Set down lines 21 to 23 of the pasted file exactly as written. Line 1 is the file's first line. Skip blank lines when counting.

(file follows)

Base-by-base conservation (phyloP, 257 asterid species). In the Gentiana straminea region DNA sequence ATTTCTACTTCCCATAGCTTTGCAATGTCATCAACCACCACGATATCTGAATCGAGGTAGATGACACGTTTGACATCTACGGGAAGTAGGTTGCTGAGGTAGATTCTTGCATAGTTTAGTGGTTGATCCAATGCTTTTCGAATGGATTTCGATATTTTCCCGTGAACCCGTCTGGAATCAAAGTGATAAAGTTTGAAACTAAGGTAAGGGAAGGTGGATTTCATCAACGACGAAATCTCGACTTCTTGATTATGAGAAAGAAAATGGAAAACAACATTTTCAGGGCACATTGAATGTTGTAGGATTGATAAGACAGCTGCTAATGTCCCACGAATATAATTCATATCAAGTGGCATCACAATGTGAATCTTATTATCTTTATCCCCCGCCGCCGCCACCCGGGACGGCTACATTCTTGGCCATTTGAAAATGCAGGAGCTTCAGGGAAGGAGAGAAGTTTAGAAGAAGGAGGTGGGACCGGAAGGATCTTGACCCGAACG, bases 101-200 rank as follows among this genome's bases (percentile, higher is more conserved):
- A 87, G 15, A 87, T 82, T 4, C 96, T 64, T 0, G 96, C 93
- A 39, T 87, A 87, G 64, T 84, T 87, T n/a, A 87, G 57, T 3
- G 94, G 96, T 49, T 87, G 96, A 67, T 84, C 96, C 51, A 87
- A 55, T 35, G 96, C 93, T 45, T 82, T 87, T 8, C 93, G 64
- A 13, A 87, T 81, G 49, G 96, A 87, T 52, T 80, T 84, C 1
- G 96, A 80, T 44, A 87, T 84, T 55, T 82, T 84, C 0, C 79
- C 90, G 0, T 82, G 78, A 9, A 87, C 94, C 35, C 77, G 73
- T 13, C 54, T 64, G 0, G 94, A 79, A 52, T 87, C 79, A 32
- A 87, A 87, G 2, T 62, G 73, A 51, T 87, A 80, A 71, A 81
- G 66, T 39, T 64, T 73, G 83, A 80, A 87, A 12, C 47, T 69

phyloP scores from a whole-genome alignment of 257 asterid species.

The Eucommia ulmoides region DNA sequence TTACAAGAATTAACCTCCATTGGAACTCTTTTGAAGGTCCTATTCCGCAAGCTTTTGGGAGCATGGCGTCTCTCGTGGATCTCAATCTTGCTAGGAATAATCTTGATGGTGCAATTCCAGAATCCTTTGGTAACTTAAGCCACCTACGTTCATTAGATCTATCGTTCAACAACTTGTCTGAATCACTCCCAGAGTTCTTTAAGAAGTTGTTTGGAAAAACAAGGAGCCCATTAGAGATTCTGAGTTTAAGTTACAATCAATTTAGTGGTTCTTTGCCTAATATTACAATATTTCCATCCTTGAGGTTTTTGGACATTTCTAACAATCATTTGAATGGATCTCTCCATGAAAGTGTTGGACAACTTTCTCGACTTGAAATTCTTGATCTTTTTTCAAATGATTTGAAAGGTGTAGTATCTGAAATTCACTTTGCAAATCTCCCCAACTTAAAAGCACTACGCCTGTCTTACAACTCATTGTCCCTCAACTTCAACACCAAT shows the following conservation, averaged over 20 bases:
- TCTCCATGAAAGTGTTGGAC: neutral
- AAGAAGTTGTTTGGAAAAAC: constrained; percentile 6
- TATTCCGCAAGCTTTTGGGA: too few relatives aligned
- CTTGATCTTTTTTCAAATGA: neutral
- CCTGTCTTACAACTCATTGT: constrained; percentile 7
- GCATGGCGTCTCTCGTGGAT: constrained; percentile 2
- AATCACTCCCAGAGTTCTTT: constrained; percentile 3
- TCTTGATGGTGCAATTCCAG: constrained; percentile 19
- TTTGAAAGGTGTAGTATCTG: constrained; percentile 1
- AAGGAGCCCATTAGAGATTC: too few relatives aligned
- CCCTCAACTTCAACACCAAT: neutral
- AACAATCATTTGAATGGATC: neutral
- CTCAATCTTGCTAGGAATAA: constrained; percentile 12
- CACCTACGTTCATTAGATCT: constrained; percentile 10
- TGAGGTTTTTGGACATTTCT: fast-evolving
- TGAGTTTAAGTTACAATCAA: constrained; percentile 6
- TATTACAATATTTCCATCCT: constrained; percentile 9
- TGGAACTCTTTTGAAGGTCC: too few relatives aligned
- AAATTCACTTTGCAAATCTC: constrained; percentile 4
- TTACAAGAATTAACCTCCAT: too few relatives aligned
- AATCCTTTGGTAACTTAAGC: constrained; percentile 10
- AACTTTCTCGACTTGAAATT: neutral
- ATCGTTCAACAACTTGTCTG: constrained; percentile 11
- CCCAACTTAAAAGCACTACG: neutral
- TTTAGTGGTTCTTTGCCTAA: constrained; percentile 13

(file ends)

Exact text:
- TCTTGATGGTGCAATTCCAG: constrained; percentile 19
- TTTGAAAGGTGTAGTATCTG: constrained; percentile 1
- AAGGAGCCCATTAGAGATTC: too few relatives aligned